Interestingly enough, in Portuguese it is called "peça" almost exactly like in Russian (that ç has the same sound as the Russian с)

[deactivated user]

    Turkish has it too. "Piyes". It's nowadays more used for short amateur productions, school plays, etc.


    Was спектакль also borrowed from French "spectacle"?


    It's possible, but not certain. It's a Latin word initially: "spectaculum", and could come to Russian through various languages including but not limited to French.


    also пьеса is a drama play, when actors mostly talk. спектакль can be anything - opera, ballet, musical performance etc.


    You guys all got hung up on the English and no one pointed out that the word is actually "spectators", so has anyone tried "The spectators/viewers are watching the play?"


    But we don't use the word 'spectators' for those watching a play or a musical performance - not in British English, anyway.

    I think of 'spectators' as those watching a purely visual performance, such as a sporting event.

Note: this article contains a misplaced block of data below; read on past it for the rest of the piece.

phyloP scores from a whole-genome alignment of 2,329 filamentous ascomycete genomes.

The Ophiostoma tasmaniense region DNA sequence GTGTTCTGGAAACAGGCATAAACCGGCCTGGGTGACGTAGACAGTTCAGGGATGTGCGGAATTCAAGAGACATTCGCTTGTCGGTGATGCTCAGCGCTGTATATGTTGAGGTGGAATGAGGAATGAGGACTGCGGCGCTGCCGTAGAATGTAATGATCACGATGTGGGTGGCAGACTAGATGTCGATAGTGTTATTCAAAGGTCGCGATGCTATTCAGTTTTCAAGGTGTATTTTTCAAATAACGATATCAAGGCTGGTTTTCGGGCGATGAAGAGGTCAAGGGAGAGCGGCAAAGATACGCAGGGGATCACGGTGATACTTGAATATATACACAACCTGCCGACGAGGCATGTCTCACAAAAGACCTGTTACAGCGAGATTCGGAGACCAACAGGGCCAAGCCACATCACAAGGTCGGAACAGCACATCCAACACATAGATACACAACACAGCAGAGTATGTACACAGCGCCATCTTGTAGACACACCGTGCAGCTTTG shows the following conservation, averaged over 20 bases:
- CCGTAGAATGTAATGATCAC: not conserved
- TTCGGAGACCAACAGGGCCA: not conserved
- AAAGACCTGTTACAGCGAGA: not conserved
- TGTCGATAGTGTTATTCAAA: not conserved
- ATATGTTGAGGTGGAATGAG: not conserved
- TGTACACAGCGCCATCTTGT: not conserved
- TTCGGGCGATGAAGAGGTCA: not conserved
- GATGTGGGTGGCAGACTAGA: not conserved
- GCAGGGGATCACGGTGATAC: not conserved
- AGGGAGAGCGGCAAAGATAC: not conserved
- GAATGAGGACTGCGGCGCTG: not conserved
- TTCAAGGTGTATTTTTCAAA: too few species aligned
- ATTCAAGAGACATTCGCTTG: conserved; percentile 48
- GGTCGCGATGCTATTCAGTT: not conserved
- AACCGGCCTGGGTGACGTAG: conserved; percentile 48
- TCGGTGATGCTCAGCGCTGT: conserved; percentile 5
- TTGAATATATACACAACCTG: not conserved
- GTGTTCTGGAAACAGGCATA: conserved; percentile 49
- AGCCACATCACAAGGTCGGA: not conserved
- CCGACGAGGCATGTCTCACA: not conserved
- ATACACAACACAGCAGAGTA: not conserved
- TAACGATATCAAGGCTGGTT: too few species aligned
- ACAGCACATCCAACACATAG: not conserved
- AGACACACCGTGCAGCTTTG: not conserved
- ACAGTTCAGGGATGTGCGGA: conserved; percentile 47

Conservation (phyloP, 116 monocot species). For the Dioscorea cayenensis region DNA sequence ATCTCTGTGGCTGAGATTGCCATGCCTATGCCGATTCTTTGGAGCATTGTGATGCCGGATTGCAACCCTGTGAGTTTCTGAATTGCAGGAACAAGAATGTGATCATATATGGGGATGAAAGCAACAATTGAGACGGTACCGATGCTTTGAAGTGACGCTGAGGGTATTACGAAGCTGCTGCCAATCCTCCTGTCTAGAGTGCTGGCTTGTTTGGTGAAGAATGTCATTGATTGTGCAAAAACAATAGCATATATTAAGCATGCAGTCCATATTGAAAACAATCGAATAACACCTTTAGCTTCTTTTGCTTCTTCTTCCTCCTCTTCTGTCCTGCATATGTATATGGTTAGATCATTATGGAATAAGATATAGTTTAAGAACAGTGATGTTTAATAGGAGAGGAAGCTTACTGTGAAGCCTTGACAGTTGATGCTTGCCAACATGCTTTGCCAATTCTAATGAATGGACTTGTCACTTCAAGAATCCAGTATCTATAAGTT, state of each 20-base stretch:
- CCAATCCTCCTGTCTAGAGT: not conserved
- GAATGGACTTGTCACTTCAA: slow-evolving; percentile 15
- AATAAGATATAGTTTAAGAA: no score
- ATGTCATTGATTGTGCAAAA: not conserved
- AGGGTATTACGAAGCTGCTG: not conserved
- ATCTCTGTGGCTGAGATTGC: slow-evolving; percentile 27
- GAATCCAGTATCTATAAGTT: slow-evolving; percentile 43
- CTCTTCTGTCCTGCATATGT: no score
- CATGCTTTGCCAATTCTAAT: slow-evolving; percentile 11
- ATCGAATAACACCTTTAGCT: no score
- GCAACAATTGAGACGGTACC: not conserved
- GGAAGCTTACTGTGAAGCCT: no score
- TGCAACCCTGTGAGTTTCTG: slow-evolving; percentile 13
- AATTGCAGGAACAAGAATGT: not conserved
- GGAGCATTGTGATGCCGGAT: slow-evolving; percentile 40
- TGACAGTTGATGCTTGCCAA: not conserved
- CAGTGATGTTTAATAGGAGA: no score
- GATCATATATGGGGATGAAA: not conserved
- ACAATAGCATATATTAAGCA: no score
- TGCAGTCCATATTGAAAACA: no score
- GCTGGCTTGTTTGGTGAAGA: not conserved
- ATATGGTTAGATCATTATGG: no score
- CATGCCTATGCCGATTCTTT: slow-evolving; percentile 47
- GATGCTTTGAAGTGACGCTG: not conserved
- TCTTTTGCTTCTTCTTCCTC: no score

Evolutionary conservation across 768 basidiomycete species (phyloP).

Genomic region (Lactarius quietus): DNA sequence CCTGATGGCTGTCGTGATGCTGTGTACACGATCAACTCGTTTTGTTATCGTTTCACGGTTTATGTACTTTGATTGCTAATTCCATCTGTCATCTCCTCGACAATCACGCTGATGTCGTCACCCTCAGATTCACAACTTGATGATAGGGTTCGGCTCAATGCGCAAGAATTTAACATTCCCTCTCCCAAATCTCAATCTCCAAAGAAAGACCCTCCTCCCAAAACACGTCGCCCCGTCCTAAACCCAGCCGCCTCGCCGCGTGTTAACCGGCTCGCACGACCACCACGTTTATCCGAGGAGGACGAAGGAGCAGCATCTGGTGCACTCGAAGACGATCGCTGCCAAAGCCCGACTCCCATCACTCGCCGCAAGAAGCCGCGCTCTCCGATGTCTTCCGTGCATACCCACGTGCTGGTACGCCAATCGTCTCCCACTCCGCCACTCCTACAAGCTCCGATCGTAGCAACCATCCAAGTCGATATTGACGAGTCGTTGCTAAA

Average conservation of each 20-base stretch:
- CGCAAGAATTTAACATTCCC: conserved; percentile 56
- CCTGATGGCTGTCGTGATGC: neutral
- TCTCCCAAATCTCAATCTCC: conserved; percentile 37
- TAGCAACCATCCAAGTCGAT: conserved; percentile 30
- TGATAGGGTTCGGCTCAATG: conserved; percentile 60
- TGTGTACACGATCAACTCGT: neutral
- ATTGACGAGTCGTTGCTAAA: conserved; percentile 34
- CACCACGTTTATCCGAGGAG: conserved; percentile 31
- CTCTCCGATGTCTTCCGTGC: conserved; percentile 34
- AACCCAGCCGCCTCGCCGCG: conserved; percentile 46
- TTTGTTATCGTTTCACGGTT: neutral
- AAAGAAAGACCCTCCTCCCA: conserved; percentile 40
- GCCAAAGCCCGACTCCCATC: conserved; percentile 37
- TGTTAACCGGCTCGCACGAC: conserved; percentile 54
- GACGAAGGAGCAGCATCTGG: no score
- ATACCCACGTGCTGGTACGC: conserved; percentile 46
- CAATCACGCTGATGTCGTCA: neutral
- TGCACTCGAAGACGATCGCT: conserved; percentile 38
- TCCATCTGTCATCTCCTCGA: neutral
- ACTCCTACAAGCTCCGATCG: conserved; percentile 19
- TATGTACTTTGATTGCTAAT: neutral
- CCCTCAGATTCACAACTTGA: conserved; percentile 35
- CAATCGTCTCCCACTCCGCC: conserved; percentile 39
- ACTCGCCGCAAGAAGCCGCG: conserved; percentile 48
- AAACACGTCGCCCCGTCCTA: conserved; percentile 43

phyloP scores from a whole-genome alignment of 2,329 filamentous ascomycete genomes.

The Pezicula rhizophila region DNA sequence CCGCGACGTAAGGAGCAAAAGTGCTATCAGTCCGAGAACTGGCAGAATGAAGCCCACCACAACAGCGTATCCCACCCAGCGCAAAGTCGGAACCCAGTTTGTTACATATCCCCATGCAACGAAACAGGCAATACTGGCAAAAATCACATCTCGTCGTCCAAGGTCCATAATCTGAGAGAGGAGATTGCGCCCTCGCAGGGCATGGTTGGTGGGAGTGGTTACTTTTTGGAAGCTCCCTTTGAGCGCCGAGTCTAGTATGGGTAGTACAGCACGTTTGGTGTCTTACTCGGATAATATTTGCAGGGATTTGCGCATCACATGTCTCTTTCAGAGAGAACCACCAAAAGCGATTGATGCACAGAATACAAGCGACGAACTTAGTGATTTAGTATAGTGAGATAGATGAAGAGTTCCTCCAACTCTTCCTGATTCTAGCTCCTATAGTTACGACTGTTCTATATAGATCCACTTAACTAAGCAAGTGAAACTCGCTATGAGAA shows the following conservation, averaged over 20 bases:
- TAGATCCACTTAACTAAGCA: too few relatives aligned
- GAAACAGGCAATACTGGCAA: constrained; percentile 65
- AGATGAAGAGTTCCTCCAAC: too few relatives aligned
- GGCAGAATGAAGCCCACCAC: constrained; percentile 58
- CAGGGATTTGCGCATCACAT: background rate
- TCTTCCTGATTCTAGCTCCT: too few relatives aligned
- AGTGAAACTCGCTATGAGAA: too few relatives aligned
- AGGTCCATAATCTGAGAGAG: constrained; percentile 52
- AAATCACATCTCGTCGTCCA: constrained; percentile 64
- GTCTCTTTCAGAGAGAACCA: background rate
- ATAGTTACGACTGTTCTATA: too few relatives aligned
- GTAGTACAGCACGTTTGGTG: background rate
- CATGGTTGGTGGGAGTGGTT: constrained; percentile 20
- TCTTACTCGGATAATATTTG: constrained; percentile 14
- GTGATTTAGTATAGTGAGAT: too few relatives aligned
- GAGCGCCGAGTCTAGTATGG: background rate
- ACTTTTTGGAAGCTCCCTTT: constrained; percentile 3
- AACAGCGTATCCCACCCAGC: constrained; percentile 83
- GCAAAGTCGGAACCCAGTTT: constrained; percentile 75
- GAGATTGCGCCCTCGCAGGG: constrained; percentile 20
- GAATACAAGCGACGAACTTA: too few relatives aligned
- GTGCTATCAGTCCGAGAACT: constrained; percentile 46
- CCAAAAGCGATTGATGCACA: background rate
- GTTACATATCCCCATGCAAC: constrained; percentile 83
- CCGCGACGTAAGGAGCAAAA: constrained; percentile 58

Plays and musical performances not just watched, but listened to, and we use the word 'audience' in relation to those watching them. (With television, that becomes 'viewers' for those watching at home, but 'audience' for those who are present at the live studio recording.)


    Почему Пьеса в данном случае доступна для выбора только как play?


    А какую ещё пьесу смотрят? Другие пьесы (не play) слушают.


    However, in this particular case, it doesn't look (to me) that зрители is a collective noun, but the plural of зритель (and therefore literally the spectators, not the audience). So it makes sense that the verb is in the plural.


    Can it be The audience sees the play?


    People watch performances/plays/movies/TV. They may see what they watch as an entertainment. "watch" renders the meaning "следить за развитием событий на сцене или на экране", whereas "see" renders the meaning "воспринимать глазами /умом".


    Very strictly an audience only "hears": it cannot "watch". "audire" = "to hear"


    So a group of people has ears but not eyes? What am I missing?